Work hard but be happy, says Alibaba's Ma

2019-04-15 03:28:22 GMT2019-04-15 11:28:22(Beijing Time) Sina English

As a heated debate rages about working hours, Alibaba chief Jack Ma has backed down on his comments that employees should be prepared to work 12 hours a day, saying companies cannot force workers to do excessive overtime.

Ma had said working 12 hours a day, six days a week contributes to the happiness of employees.

“Otherwise, why come to Alibaba? We don’t want people who comfortably work for eight hours,” he said late last week. Alibaba wants its staff to live a good life and be happy at work, Ma said in his latest comments.

Ma and other business leaders are fighting back against a viral online debate over 996.icu (working 9am to 9pm, six days a week and ending up in the intensive care unit) versus 955.wlb (9am-5pm, five days a week with a work-life balance).

JD.com founder and CEO Liu Qiangdong also backs 996, but, like Ma, says it is not compulsory — stressing he started out working 8116+8 (8am-11pm Monday to Saturday plus eight hours on Sunday).

Alibababa and JD.com are among leading firms accused in the online campaign of pushing 996.icu. China’s Labor Law says employers can ask employees to work up to three hours’ overtime a day, to a maximum of 36 hours a month.

“During the time I started my business, I slept on the floor of my office for four years to save money,” Liu said.

“Every day, I put an alarm clock on the floor, setting the alarm for two hours, because I was the customer service chief and I wanted to guarantee a 24-hour service.

“I never slept for more than two consecutive hours at that time. That’s why JD can survive and be the giant it is now. We need people who can shoulder responsibilities to make JD better, and even the country stronger, to work with me.”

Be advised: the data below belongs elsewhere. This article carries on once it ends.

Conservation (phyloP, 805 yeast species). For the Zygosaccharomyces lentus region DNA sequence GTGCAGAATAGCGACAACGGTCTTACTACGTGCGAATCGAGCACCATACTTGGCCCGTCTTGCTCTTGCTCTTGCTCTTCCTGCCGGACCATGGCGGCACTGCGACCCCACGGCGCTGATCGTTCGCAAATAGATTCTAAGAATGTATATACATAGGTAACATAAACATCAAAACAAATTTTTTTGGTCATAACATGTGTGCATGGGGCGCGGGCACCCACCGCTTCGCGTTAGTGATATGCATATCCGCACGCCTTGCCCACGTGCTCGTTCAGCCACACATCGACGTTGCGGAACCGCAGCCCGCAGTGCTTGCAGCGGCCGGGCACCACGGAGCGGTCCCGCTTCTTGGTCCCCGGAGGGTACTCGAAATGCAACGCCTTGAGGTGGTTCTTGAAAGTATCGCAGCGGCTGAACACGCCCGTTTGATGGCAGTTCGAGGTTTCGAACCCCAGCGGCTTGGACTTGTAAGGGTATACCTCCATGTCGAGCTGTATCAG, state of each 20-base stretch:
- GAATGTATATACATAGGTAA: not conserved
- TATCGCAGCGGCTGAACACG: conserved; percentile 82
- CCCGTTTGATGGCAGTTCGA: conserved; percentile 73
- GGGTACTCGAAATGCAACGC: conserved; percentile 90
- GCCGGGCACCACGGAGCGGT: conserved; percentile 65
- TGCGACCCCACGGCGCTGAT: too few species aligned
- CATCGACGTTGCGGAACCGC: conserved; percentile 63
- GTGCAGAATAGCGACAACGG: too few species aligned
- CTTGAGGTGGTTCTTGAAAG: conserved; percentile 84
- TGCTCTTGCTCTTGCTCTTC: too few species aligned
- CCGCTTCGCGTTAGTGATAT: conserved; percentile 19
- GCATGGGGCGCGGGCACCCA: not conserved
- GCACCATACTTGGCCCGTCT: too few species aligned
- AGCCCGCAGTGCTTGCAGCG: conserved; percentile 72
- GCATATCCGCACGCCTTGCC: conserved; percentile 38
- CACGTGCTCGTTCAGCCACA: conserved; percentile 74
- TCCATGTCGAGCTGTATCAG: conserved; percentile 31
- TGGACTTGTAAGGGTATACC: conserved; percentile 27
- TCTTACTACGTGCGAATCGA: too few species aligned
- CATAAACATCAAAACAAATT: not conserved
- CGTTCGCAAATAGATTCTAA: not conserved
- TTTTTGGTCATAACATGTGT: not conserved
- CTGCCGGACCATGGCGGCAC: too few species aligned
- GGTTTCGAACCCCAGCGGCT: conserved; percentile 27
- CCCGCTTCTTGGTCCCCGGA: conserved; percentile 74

But Li Guoqing, founder of leading online bookseller Dangdang, spoke out against 996.

On his Weibo account he wrote: “I strongly object to 996 ... if you work 11 hours a day, you won’t have time for a romantic relationship, family and a social life, which is ... also a valuable balance for work.”

He also pointed out that programmers would be exhausted after eight hours working at an intensity far higher than those holding meetings for 11 hours.

Despite the Labor Law, some workers feel forced to work long hours: Their bosses set deadlines for specific tasks but do not openly demand overtime.

Feng Lijuan, who works at 51job.com, a human resources firm, said that in the Internet business employers don’t normally ask staff to work overtime. They just tell them a project has to be done before a deadline.

A woman surnamed Shen, a 35-year-old chief developer with a Shanghai IT company, who seldom needs to work 996, told Shanghai Daily that at some companies, even though employees weren’t required to work 996, “people in the industry often work for a project as a group, so if all the other people are working overtime how can you just go home?

“And if you don’t work as much as your colleagues and supervisors do, you might get the lowest KPI (key performance indicators) scores which could lead to loss of bonus and you will probably be fired eventually.

“And bosses in cut-throat industries tend to give staff deadlines which can hardly be met without working overtime. If you choose not to work 996 to finish the task before the deadline, you will still end up with a low score in the assessment.”

She said she put more importance on life than work, adding she had refused a job opportunity recently at ele.me after a headhunter told her she would be working from 10am to 8pm. But Shen did say that if she could get as rich as Ma by working 12 hours a day, she would do it — but for five years at most.

A 27-year-old product manager surnamed Dong, who has been working for two years for ByteDance in Shanghai, one of the new generation of Chinese Internet companies, told Shanghai Daily it was an unspoken rule that staff worked an extra day every two weeks, paid at 1.2 times the usual rate.

During a normal Monday-to-Friday week, staff sometimes work overtime voluntarily without pay.

She said she often worked overtime when she thought it was required.

“I choose to work like this not because the company asks me to do so, but because I can get job satisfaction from working here, taking into account all these factors: job, pay, working environment and relationships with co-workers,” she said.

Source: SHINE  

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